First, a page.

i like to have the test info in hand before coming up with a dose recommendation. also there are so many other factors to be considered and balanced. for example, do you consume gluten grains, refined flour products, high phytate foods, high oxalate foods, highglycemic index foods, sugar, alcohol, tobacco, certain drugs, etc. these can all affect zinc status. (and iron, magnesium, the list goes on..). not to mention things like activity level. we get a surprising (unsurprising?) number of athletes with neurological complaints making enquiries here.

if you can requisition serum zinc, serum magnesium, serum copper, and serum ferritin, these are all important and interrelated. for example the zinc copper ratio in serum should be 1.1:1 while the zinc to copper ratio in supplements should be 25:1. i find it all fascinating!

the key nutrients link has a section on serum targets for the various nutrients that i have not seen compiled elsewhere, although they are available in research if you go looking. blanket recommendations don't take into account individual variation in background levels or lifestyle.
my approach: no meds so far - just nutrient-dense anti-inflammatory whole foods, and supplements where needed
info: www.whfoods.com, www.nutritiondata.com
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Re: My Regimen (ridiculous?)

Postby zjac020 » Sat May 03, 2014 9:06 am

Kronk...I would be very interested in knowing if youve managed to up your testosterone levels with your supplementation. I went from having testosterone levels right at the high end in 2011 to now having levels just below the minimum. there was no MS in 2011 but at the time were going through other concerns regarding my wifes health, so its not exactly as if my libido was through the roof (right now though.i must admit.its on the floor...).

As jimmylegs knows im working to up my serum zinc (I too really dont know if im supplementing enough) and am hoping that may help, but patience is not one of my strong points with this disease.

Kronk - do you prepare your own capsules?

lastly have either of you (kronk or jimmylegs) had a heavy metals hair test?
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Re: My Regimen (ridiculous?)

Postby jimmylegs » Sun May 04, 2014 6:56 pm

hi there, i have not had a heavy metals hair test, no.

and, given those march 2014 results for serum zinc, you know you have quite a way to go!

if you have revised your daily intake now, and were planning to recheck your zinc status in say june, perhaps you could have a testosterone level done at the same time. or just go by how you feel ;)
my approach: no meds so far - just nutrient-dense anti-inflammatory whole foods, and supplements where needed
info: www.whfoods.com, www.nutritiondata.com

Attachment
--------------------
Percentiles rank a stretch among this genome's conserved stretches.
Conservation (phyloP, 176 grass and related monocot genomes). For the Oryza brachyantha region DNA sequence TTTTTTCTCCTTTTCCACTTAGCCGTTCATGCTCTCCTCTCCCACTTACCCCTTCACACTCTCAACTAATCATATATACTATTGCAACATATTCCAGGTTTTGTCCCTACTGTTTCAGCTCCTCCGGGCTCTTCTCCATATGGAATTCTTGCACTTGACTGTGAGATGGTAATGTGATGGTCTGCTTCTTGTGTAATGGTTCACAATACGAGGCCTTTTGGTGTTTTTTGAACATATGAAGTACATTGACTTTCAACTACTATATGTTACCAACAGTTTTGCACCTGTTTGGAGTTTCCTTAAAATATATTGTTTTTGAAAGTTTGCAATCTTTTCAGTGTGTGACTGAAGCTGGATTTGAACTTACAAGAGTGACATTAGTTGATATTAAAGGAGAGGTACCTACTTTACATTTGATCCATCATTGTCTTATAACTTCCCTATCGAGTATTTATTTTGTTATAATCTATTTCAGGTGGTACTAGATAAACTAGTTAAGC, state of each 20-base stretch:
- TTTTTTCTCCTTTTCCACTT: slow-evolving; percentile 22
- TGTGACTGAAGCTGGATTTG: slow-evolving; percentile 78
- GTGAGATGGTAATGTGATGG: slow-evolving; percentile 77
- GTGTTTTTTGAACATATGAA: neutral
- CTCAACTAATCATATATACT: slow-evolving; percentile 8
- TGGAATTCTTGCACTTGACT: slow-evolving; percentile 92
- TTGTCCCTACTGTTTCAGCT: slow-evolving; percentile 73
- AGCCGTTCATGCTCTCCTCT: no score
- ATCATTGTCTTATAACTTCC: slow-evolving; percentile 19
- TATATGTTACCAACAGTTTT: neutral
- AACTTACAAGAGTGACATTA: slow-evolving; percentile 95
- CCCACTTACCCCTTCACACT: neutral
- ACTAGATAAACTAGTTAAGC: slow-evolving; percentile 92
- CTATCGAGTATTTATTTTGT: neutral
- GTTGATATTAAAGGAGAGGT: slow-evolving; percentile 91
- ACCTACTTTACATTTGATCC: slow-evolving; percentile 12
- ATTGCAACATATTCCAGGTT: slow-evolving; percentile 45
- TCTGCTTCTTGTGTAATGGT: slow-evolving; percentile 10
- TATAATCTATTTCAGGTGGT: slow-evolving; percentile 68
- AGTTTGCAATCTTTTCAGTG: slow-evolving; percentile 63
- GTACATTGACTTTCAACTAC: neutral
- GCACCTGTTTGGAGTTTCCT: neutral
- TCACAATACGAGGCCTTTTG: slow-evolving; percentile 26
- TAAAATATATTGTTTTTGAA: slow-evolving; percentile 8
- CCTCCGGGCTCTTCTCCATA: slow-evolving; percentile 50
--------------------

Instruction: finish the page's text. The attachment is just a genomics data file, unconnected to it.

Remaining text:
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Re: My Regimen (ridiculous?)

Postby ElliotB » Mon May 05, 2014 1:23 pm

I follow a very, very similar regimen (without Testesterone), along with a big change from my previous diet and continue regular exercise although not quite as vigorous as 'before' Thanks for sharing!
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Re: My Regimen (ridiculous?)

Postby Kronk » Wed May 07, 2014 7:17 pm

zjac020 wrote:Kronk...I would be very interested in knowing if youve managed to up your testosterone levels with your supplementation.


I had my testosterone tested and i am in the lower middle range at 20.2nmol/L (upper limit 28.8). The bigger concern was my estradiol which was in the upper range of 100pmol/L (upper limit 150). Really that's what I plan to take the anti-aromatase for. I still haven't taken it... will probably do so shortly.
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Re: My Regimen (ridiculous?)

Postby zjac020 » Wed May 21, 2014 3:39 pm

I started taking Psorex this week too and have been experiencing the flushing, sometimes more intensely than others.

Kronk - other than liver enzymes, anything else that needs to be monitored when taking Psorex?

Also, have you looked into NAG? Interesting info on some of the preliminary trials that were done on animals, although it being a supplement its obvious no big pharma company is going to invest in further trials. I think im going to include it in my regime.
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Re: My Regimen (ridiculous?)

Postby jimmylegs » Wed May 21, 2014 5:13 pm

fyi:

Dietary zinc deficiency alters 5 alpha-reduction and aromatization of testosterone and androgen and estrogen receptors in rat liver.
http://www.ncbi.nlm.nih.gov/pubmed/8613886
formation of estradiol from testosterone was significantly greater in rats fed the zinc-deficient diet compared with freely fed and pair-fed control rats
my approach: no meds so far - just nutrient-dense anti-inflammatory whole foods, and supplements where needed
info: www.whfoods.com, www.nutritiondata.com